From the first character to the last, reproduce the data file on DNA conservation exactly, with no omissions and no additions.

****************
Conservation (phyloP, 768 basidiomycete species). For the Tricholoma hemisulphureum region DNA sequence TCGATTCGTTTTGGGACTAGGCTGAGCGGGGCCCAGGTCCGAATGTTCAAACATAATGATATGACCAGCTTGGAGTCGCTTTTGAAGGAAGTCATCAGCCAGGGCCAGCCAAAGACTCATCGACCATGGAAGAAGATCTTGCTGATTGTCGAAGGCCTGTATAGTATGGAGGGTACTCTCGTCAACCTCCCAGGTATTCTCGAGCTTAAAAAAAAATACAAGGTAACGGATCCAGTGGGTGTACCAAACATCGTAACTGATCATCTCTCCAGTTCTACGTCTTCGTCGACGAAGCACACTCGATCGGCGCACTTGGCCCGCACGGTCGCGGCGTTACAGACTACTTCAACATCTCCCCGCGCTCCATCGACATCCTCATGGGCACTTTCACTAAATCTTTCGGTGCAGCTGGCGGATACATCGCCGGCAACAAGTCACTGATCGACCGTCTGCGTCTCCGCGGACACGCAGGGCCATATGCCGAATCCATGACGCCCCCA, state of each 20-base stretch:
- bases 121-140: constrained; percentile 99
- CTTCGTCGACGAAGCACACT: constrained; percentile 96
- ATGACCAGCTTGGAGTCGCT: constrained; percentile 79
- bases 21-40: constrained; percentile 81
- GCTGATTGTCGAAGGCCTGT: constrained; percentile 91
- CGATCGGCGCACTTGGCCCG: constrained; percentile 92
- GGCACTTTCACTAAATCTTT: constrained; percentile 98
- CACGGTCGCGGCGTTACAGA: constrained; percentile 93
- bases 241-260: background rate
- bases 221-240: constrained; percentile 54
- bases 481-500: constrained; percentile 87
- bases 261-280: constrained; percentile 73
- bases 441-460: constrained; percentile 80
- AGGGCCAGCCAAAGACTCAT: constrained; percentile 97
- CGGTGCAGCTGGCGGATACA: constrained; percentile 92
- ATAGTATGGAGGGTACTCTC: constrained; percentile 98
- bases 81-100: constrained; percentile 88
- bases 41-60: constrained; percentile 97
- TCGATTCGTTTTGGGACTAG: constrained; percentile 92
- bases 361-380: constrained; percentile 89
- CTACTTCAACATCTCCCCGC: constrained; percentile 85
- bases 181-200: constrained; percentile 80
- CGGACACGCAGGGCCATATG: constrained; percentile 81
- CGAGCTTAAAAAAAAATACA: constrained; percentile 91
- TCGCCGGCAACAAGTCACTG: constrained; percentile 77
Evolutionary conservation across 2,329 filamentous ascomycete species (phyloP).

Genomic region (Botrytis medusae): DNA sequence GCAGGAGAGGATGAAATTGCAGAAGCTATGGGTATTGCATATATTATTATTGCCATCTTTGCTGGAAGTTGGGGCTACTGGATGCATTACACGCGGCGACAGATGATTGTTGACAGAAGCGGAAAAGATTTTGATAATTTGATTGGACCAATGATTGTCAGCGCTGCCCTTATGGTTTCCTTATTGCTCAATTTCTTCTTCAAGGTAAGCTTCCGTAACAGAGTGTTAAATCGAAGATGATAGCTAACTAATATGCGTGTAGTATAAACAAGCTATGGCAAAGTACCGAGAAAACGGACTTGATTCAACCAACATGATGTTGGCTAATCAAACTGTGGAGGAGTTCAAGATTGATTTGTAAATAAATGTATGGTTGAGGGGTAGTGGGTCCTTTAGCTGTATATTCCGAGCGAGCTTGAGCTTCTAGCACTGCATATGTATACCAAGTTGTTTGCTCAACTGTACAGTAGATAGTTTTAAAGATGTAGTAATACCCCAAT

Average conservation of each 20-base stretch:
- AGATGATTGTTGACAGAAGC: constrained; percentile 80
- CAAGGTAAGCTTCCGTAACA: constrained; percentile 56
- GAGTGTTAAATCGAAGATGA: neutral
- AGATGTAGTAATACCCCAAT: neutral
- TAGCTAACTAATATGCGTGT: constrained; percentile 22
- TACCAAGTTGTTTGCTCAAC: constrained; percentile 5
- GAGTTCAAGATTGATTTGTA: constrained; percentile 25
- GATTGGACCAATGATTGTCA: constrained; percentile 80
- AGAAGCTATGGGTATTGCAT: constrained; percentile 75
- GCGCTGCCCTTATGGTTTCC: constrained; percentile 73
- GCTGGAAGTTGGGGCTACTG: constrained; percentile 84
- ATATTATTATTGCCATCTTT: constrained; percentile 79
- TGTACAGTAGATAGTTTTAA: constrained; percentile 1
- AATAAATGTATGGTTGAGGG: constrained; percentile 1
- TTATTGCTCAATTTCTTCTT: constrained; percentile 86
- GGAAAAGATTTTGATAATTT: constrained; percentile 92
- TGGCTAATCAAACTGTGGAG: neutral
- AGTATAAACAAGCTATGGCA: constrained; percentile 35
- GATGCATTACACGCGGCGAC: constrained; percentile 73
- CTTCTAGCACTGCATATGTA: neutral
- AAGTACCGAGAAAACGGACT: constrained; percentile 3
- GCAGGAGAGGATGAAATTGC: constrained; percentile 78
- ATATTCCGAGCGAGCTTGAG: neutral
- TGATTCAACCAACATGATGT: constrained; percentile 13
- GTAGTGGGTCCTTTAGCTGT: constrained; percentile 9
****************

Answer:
Conservation (phyloP, 768 basidiomycete species). For the Tricholoma hemisulphureum region DNA sequence TCGATTCGTTTTGGGACTAGGCTGAGCGGGGCCCAGGTCCGAATGTTCAAACATAATGATATGACCAGCTTGGAGTCGCTTTTGAAGGAAGTCATCAGCCAGGGCCAGCCAAAGACTCATCGACCATGGAAGAAGATCTTGCTGATTGTCGAAGGCCTGTATAGTATGGAGGGTACTCTCGTCAACCTCCCAGGTATTCTCGAGCTTAAAAAAAAATACAAGGTAACGGATCCAGTGGGTGTACCAAACATCGTAACTGATCATCTCTCCAGTTCTACGTCTTCGTCGACGAAGCACACTCGATCGGCGCACTTGGCCCGCACGGTCGCGGCGTTACAGACTACTTCAACATCTCCCCGCGCTCCATCGACATCCTCATGGGCACTTTCACTAAATCTTTCGGTGCAGCTGGCGGATACATCGCCGGCAACAAGTCACTGATCGACCGTCTGCGTCTCCGCGGACACGCAGGGCCATATGCCGAATCCATGACGCCCCCA, state of each 20-base stretch:
- bases 121-140: constrained; percentile 99
- CTTCGTCGACGAAGCACACT: constrained; percentile 96
- ATGACCAGCTTGGAGTCGCT: constrained; percentile 79
- bases 21-40: constrained; percentile 81
- GCTGATTGTCGAAGGCCTGT: constrained; percentile 91
- CGATCGGCGCACTTGGCCCG: constrained; percentile 92
- GGCACTTTCACTAAATCTTT: constrained; percentile 98
- CACGGTCGCGGCGTTACAGA: constrained; percentile 93
- bases 241-260: background rate
- bases 221-240: constrained; percentile 54
- bases 481-500: constrained; percentile 87
- bases 261-280: constrained; percentile 73
- bases 441-460: constrained; percentile 80
- AGGGCCAGCCAAAGACTCAT: constrained; percentile 97
- CGGTGCAGCTGGCGGATACA: constrained; percentile 92
- ATAGTATGGAGGGTACTCTC: constrained; percentile 98
- bases 81-100: constrained; percentile 88
- bases 41-60: constrained; percentile 97
- TCGATTCGTTTTGGGACTAG: constrained; percentile 92
- bases 361-380: constrained; percentile 89
- CTACTTCAACATCTCCCCGC: constrained; percentile 85
- bases 181-200: constrained; percentile 80
- CGGACACGCAGGGCCATATG: constrained; percentile 81
- CGAGCTTAAAAAAAAATACA: constrained; percentile 91
- TCGCCGGCAACAAGTCACTG: constrained; percentile 77
Evolutionary conservation across 2,329 filamentous ascomycete species (phyloP).

Genomic region (Botrytis medusae): DNA sequence GCAGGAGAGGATGAAATTGCAGAAGCTATGGGTATTGCATATATTATTATTGCCATCTTTGCTGGAAGTTGGGGCTACTGGATGCATTACACGCGGCGACAGATGATTGTTGACAGAAGCGGAAAAGATTTTGATAATTTGATTGGACCAATGATTGTCAGCGCTGCCCTTATGGTTTCCTTATTGCTCAATTTCTTCTTCAAGGTAAGCTTCCGTAACAGAGTGTTAAATCGAAGATGATAGCTAACTAATATGCGTGTAGTATAAACAAGCTATGGCAAAGTACCGAGAAAACGGACTTGATTCAACCAACATGATGTTGGCTAATCAAACTGTGGAGGAGTTCAAGATTGATTTGTAAATAAATGTATGGTTGAGGGGTAGTGGGTCCTTTAGCTGTATATTCCGAGCGAGCTTGAGCTTCTAGCACTGCATATGTATACCAAGTTGTTTGCTCAACTGTACAGTAGATAGTTTTAAAGATGTAGTAATACCCCAAT

Average conservation of each 20-base stretch:
- AGATGATTGTTGACAGAAGC: constrained; percentile 80
- CAAGGTAAGCTTCCGTAACA: constrained; percentile 56
- GAGTGTTAAATCGAAGATGA: neutral
- AGATGTAGTAATACCCCAAT: neutral
- TAGCTAACTAATATGCGTGT: constrained; percentile 22
- TACCAAGTTGTTTGCTCAAC: constrained; percentile 5
- GAGTTCAAGATTGATTTGTA: constrained; percentile 25
- GATTGGACCAATGATTGTCA: constrained; percentile 80
- AGAAGCTATGGGTATTGCAT: constrained; percentile 75
- GCGCTGCCCTTATGGTTTCC: constrained; percentile 73
- GCTGGAAGTTGGGGCTACTG: constrained; percentile 84
- ATATTATTATTGCCATCTTT: constrained; percentile 79
- TGTACAGTAGATAGTTTTAA: constrained; percentile 1
- AATAAATGTATGGTTGAGGG: constrained; percentile 1
- TTATTGCTCAATTTCTTCTT: constrained; percentile 86
- GGAAAAGATTTTGATAATTT: constrained; percentile 92
- TGGCTAATCAAACTGTGGAG: neutral
- AGTATAAACAAGCTATGGCA: constrained; percentile 35
- GATGCATTACACGCGGCGAC: constrained; percentile 73
- CTTCTAGCACTGCATATGTA: neutral
- AAGTACCGAGAAAACGGACT: constrained; percentile 3
- GCAGGAGAGGATGAAATTGC: constrained; percentile 78
- ATATTCCGAGCGAGCTTGAG: neutral
- TGATTCAACCAACATGATGT: constrained; percentile 13
- GTAGTGGGTCCTTTAGCTGT: constrained; percentile 9